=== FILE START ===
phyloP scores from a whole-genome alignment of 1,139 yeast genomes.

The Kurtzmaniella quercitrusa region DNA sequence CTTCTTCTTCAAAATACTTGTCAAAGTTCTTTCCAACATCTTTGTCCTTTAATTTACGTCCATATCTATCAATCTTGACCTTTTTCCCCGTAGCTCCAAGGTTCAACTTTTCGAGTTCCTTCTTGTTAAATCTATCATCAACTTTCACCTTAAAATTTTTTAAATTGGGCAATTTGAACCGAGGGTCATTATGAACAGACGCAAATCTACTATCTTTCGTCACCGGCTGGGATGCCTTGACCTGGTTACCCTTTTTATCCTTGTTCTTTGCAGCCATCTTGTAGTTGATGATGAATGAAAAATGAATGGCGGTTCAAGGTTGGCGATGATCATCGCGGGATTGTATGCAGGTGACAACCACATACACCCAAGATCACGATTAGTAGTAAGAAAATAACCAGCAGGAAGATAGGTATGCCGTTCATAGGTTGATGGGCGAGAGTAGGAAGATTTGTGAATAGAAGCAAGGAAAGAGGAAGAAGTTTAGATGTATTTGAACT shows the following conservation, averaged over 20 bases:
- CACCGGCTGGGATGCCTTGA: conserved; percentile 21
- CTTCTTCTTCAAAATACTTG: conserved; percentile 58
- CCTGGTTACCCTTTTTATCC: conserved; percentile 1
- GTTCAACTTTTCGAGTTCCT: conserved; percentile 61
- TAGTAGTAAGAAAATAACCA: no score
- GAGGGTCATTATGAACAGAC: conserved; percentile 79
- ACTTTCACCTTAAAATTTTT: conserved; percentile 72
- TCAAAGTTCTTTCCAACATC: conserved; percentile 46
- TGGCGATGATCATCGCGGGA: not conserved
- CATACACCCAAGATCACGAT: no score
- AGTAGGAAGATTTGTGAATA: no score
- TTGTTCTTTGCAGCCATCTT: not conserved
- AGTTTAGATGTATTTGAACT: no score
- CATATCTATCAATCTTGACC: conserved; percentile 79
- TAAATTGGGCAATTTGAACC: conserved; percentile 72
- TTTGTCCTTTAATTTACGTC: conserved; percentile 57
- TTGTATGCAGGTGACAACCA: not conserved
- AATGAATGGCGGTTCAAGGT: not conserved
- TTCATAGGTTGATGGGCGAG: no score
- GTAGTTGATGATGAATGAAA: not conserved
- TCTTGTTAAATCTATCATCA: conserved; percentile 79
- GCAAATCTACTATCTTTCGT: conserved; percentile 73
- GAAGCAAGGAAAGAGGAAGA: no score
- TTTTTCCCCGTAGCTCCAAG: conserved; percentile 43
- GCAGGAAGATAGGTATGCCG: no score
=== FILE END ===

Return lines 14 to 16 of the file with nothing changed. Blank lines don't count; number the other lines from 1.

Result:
- TTGTTCTTTGCAGCCATCTT: not conserved
- AGTTTAGATGTATTTGAACT: no score
- CATATCTATCAATCTTGACC: conserved; percentile 79